Because of the association’s refusal to actually disclose the evidence that makes their case, it’s therefore difficult to evaluate just how serious this thing was. (As a side note, one should be very worried and suspicious about any organization with a tendency to incriminate someone without being willing to disclose the details of what that person is said to have done. That’s kangaroo justice. “Trust me, it was bad” should never persuade anyone.) But by contrast with conservatives who criticized the NYU students (like the American Conservative, who simply wrote “Halloween is supposed to be scary and transgressive, you morons!”), I think there could be legitimate grounds for complaint here. If the “images of a man dying by suicide” were, say, the photo of the falling man from the Twin Towers on 9/11, one could fairly claim to have had the Fall Ball ruined. Yes, Halloween is supposed to be “scary.” But it’s supposed to be cartoonishly, joyfully scary, not disturbing. It’s supposed to get us just close enough to death to get a creepy tingle, not so close that we can’t stop thinking about the mutilated bodies of the victims of violence. The 9/11 falling man would, indeed, cross a serious line, because it is far too vivid. But because of the Mental Health association’s refusal to discuss the content, I don’t know that this was anything like that.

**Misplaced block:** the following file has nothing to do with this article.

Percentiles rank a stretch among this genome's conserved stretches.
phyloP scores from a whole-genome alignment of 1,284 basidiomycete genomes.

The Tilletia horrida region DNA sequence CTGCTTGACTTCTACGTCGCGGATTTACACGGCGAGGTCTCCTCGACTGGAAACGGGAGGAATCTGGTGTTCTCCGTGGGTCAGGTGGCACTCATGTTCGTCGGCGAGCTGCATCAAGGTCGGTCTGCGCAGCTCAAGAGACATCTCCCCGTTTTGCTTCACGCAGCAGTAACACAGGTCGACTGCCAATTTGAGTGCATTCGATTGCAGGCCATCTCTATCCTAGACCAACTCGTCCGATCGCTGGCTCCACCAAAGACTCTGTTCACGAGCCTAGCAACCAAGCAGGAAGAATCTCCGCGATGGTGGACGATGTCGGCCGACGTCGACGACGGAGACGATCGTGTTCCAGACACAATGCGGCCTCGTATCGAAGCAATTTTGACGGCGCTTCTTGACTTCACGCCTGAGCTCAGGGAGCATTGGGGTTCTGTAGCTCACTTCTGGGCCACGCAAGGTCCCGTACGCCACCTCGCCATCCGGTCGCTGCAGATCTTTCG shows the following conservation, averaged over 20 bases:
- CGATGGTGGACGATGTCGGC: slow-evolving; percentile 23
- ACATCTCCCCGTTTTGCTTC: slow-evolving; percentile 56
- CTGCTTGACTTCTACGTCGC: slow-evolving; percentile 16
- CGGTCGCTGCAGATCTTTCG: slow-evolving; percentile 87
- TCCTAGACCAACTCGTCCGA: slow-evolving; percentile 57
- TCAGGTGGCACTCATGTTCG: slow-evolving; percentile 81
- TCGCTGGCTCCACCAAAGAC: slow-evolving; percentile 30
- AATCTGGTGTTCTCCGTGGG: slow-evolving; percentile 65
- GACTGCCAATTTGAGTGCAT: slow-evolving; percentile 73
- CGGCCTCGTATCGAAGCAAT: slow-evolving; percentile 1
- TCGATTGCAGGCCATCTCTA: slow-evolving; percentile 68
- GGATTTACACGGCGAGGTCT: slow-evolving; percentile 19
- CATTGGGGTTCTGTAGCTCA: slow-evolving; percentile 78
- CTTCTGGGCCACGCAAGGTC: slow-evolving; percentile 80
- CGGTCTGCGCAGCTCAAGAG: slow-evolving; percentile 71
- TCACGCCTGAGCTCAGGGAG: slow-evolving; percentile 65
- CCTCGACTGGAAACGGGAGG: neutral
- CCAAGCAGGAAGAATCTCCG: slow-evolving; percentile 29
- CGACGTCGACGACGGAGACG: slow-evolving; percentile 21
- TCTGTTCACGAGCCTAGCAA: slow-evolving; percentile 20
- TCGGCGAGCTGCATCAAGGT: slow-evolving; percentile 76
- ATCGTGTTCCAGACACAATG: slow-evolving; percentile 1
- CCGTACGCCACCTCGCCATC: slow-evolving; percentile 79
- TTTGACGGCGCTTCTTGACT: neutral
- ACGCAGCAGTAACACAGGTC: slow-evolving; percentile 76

I do agree with the conservatives that applying a standard of sensitivity and safeness to Halloween is inevitably going to force Halloween out of existence. Halloween is a cultural ritual in which we engage the macabre and ghoulish, and if the macabre is inherently considered unsafe and disturbing, then Halloween cannot go forward. As a holiday, it simply isn’t compatible with the idea that people must be protected from all violent imagery, since Halloween costumes are bloody and monstrous and tasteless. The Mental Health association ought to be honest, and admit that by its principles, the very concept of Halloween is problematic.
There has been a lot of commentary in the press about the rise of “social justice” politics, with its rhetoric of “safe spaces” and “triggering.” Often this is from conservatives, who believe that it shows a liberal paranoia about perceived injustices, and a pathetic refusal by entitled young people to confront the hard nature of reality.